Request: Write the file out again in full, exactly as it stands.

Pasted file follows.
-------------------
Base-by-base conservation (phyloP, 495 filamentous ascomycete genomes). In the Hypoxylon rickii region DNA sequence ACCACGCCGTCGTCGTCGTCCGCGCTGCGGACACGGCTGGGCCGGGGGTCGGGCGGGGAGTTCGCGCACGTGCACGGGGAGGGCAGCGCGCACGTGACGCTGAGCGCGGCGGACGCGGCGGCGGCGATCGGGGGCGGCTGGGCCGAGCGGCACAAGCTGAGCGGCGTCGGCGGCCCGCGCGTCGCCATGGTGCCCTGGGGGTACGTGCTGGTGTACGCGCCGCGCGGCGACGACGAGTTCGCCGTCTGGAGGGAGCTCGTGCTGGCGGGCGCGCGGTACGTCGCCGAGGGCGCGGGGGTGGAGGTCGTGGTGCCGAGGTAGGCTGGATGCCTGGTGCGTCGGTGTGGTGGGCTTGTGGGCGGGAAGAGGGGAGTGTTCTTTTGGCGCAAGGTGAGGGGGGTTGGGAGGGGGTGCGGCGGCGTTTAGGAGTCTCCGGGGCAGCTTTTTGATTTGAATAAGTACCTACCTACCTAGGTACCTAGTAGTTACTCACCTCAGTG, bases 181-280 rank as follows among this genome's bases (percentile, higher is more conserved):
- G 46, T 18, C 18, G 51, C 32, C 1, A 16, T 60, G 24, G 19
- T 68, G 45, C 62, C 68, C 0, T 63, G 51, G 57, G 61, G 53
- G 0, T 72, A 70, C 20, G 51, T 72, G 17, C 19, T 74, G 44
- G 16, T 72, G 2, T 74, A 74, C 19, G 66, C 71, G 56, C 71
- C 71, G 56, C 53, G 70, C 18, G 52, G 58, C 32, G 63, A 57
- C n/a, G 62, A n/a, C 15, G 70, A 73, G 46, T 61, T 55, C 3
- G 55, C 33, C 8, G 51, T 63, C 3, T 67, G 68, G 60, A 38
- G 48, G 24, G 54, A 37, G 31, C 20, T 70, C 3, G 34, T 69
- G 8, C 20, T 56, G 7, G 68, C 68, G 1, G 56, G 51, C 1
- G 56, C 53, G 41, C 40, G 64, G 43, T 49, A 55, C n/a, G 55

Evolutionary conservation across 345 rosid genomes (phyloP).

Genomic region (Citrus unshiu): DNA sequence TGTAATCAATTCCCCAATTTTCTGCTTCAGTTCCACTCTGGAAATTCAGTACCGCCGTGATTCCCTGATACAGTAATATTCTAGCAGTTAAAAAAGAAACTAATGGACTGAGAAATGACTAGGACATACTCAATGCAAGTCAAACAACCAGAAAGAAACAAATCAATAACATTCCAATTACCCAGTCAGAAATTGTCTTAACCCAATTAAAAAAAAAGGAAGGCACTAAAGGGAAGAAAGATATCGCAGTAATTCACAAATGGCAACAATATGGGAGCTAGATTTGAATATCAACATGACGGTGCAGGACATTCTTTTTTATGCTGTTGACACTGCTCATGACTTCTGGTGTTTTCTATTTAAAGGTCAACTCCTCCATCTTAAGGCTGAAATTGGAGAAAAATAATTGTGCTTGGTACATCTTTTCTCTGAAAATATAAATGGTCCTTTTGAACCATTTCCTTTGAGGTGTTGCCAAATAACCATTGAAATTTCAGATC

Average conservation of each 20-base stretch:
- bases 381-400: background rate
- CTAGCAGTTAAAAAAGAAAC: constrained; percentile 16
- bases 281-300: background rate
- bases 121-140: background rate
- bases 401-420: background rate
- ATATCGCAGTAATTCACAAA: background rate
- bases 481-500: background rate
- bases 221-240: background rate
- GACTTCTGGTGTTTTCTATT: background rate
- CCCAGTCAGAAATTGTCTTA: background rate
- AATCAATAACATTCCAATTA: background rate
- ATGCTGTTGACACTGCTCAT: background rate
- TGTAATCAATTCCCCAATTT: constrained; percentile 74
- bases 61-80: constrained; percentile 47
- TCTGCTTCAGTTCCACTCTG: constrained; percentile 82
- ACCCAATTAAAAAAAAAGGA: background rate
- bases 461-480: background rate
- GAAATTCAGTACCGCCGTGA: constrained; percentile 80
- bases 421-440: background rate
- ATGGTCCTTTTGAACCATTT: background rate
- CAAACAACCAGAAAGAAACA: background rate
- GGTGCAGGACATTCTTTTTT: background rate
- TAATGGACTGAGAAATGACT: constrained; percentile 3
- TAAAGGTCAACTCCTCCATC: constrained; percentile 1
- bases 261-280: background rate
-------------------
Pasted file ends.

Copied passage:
Base-by-base conservation (phyloP, 495 filamentous ascomycete genomes). In the Hypoxylon rickii region DNA sequence ACCACGCCGTCGTCGTCGTCCGCGCTGCGGACACGGCTGGGCCGGGGGTCGGGCGGGGAGTTCGCGCACGTGCACGGGGAGGGCAGCGCGCACGTGACGCTGAGCGCGGCGGACGCGGCGGCGGCGATCGGGGGCGGCTGGGCCGAGCGGCACAAGCTGAGCGGCGTCGGCGGCCCGCGCGTCGCCATGGTGCCCTGGGGGTACGTGCTGGTGTACGCGCCGCGCGGCGACGACGAGTTCGCCGTCTGGAGGGAGCTCGTGCTGGCGGGCGCGCGGTACGTCGCCGAGGGCGCGGGGGTGGAGGTCGTGGTGCCGAGGTAGGCTGGATGCCTGGTGCGTCGGTGTGGTGGGCTTGTGGGCGGGAAGAGGGGAGTGTTCTTTTGGCGCAAGGTGAGGGGGGTTGGGAGGGGGTGCGGCGGCGTTTAGGAGTCTCCGGGGCAGCTTTTTGATTTGAATAAGTACCTACCTACCTAGGTACCTAGTAGTTACTCACCTCAGTG, bases 181-280 rank as follows among this genome's bases (percentile, higher is more conserved):
- G 46, T 18, C 18, G 51, C 32, C 1, A 16, T 60, G 24, G 19
- T 68, G 45, C 62, C 68, C 0, T 63, G 51, G 57, G 61, G 53
- G 0, T 72, A 70, C 20, G 51, T 72, G 17, C 19, T 74, G 44
- G 16, T 72, G 2, T 74, A 74, C 19, G 66, C 71, G 56, C 71
- C 71, G 56, C 53, G 70, C 18, G 52, G 58, C 32, G 63, A 57
- C n/a, G 62, A n/a, C 15, G 70, A 73, G 46, T 61, T 55, C 3
- G 55, C 33, C 8, G 51, T 63, C 3, T 67, G 68, G 60, A 38
- G 48, G 24, G 54, A 37, G 31, C 20, T 70, C 3, G 34, T 69
- G 8, C 20, T 56, G 7, G 68, C 68, G 1, G 56, G 51, C 1
- G 56, C 53, G 41, C 40, G 64, G 43, T 49, A 55, C n/a, G 55

Evolutionary conservation across 345 rosid genomes (phyloP).

Genomic region (Citrus unshiu): DNA sequence TGTAATCAATTCCCCAATTTTCTGCTTCAGTTCCACTCTGGAAATTCAGTACCGCCGTGATTCCCTGATACAGTAATATTCTAGCAGTTAAAAAAGAAACTAATGGACTGAGAAATGACTAGGACATACTCAATGCAAGTCAAACAACCAGAAAGAAACAAATCAATAACATTCCAATTACCCAGTCAGAAATTGTCTTAACCCAATTAAAAAAAAAGGAAGGCACTAAAGGGAAGAAAGATATCGCAGTAATTCACAAATGGCAACAATATGGGAGCTAGATTTGAATATCAACATGACGGTGCAGGACATTCTTTTTTATGCTGTTGACACTGCTCATGACTTCTGGTGTTTTCTATTTAAAGGTCAACTCCTCCATCTTAAGGCTGAAATTGGAGAAAAATAATTGTGCTTGGTACATCTTTTCTCTGAAAATATAAATGGTCCTTTTGAACCATTTCCTTTGAGGTGTTGCCAAATAACCATTGAAATTTCAGATC

Average conservation of each 20-base stretch:
- bases 381-400: background rate
- CTAGCAGTTAAAAAAGAAAC: constrained; percentile 16
- bases 281-300: background rate
- bases 121-140: background rate
- bases 401-420: background rate
- ATATCGCAGTAATTCACAAA: background rate
- bases 481-500: background rate
- bases 221-240: background rate
- GACTTCTGGTGTTTTCTATT: background rate
- CCCAGTCAGAAATTGTCTTA: background rate
- AATCAATAACATTCCAATTA: background rate
- ATGCTGTTGACACTGCTCAT: background rate
- TGTAATCAATTCCCCAATTT: constrained; percentile 74
- bases 61-80: constrained; percentile 47
- TCTGCTTCAGTTCCACTCTG: constrained; percentile 82
- ACCCAATTAAAAAAAAAGGA: background rate
- bases 461-480: background rate
- GAAATTCAGTACCGCCGTGA: constrained; percentile 80
- bases 421-440: background rate
- ATGGTCCTTTTGAACCATTT: background rate
- CAAACAACCAGAAAGAAACA: background rate
- GGTGCAGGACATTCTTTTTT: background rate
- TAATGGACTGAGAAATGACT: constrained; percentile 3
- TAAAGGTCAACTCCTCCATC: constrained; percentile 1
- bases 261-280: background rate